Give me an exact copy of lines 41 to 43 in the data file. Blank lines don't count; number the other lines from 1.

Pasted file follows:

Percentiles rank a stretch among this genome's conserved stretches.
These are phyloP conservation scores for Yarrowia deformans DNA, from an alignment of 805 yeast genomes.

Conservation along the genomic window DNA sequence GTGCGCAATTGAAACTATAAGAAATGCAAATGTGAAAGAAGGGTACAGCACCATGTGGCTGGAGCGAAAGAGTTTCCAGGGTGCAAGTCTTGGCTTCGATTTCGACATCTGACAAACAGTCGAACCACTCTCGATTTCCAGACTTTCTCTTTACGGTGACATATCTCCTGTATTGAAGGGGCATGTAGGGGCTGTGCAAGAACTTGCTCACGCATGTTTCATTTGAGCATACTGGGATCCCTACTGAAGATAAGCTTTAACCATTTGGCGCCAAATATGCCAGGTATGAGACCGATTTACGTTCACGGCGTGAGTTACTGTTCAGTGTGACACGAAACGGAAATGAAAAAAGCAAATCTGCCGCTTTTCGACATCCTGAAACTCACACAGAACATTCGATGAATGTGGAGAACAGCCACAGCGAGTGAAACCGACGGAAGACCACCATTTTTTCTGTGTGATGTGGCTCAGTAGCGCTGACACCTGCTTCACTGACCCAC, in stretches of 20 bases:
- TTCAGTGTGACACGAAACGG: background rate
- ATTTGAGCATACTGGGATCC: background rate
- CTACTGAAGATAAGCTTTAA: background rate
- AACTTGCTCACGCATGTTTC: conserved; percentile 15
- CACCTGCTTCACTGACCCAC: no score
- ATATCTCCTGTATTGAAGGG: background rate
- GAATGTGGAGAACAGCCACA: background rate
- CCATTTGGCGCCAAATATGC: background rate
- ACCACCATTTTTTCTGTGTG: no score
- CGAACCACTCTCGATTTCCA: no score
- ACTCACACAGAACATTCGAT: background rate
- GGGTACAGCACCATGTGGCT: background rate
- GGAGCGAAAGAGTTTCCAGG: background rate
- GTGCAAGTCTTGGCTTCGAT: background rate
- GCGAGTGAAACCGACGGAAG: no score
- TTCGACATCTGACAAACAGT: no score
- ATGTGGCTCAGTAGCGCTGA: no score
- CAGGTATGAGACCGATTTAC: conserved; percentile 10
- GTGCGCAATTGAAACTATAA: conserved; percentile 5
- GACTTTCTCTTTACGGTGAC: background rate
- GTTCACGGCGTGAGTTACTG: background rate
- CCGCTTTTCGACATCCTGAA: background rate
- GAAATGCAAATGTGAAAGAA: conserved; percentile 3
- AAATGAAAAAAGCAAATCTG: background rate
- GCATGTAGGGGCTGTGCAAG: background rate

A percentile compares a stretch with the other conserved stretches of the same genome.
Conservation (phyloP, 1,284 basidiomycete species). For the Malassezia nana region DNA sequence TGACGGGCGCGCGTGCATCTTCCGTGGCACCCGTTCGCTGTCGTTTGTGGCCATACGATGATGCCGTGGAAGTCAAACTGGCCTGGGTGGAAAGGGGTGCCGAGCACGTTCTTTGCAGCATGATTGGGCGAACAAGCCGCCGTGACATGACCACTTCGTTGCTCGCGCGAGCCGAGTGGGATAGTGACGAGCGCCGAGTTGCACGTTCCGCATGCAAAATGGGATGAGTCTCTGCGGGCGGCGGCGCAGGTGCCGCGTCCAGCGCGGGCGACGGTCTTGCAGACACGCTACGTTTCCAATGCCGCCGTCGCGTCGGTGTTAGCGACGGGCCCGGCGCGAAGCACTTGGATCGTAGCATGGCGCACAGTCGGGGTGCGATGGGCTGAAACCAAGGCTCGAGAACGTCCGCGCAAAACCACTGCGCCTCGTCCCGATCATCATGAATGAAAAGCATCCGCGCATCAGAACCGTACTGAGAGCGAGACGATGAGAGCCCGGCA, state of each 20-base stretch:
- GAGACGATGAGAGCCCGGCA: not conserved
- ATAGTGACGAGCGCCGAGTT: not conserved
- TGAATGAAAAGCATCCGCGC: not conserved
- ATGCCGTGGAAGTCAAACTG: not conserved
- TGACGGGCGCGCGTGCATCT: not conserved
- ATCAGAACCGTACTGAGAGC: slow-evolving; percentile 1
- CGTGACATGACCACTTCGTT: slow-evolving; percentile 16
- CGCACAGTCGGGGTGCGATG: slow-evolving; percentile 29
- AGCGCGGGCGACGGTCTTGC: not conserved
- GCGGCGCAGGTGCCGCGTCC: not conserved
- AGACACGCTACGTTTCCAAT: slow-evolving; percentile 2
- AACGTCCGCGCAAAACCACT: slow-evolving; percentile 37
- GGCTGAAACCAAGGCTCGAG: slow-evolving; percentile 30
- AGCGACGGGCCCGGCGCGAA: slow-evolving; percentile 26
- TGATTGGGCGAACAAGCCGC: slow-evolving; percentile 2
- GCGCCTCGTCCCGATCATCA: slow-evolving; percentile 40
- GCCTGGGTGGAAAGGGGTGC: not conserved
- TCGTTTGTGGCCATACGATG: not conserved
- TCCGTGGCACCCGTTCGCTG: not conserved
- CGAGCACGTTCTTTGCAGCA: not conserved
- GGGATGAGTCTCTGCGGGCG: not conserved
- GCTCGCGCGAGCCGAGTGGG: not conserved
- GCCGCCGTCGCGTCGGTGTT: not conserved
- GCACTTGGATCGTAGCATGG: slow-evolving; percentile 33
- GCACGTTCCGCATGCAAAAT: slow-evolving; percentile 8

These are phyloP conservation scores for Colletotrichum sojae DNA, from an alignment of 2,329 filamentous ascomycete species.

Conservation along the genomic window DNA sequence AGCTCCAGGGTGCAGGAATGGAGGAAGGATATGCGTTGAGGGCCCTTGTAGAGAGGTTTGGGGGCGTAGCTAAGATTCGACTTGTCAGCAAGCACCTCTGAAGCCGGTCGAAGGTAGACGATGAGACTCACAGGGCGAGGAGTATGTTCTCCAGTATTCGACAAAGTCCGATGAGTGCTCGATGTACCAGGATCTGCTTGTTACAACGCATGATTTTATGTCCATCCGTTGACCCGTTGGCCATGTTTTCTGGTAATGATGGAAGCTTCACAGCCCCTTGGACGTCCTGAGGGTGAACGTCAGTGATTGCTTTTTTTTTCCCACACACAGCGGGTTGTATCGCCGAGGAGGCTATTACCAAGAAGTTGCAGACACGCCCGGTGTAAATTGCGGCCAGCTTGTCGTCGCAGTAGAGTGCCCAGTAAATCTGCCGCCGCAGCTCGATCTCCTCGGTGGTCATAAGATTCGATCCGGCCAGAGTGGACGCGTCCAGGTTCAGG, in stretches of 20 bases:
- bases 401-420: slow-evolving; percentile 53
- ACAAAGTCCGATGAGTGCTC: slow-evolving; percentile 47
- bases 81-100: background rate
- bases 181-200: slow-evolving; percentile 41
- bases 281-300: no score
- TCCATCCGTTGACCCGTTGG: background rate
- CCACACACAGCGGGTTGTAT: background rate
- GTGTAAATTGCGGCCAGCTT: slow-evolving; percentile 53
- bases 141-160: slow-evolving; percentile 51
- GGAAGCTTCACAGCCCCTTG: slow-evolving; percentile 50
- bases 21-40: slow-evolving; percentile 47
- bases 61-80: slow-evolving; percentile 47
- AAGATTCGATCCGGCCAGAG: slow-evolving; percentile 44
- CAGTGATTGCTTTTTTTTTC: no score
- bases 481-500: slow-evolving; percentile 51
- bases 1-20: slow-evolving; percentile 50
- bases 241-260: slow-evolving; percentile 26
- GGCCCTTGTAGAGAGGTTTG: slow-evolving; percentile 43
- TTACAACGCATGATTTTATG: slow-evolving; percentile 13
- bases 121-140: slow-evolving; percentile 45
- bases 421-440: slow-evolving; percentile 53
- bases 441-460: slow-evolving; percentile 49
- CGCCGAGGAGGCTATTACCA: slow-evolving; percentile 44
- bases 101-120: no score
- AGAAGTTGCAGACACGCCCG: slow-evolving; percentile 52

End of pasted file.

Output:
- AGACACGCTACGTTTCCAAT: slow-evolving; percentile 2
- AACGTCCGCGCAAAACCACT: slow-evolving; percentile 37
- GGCTGAAACCAAGGCTCGAG: slow-evolving; percentile 30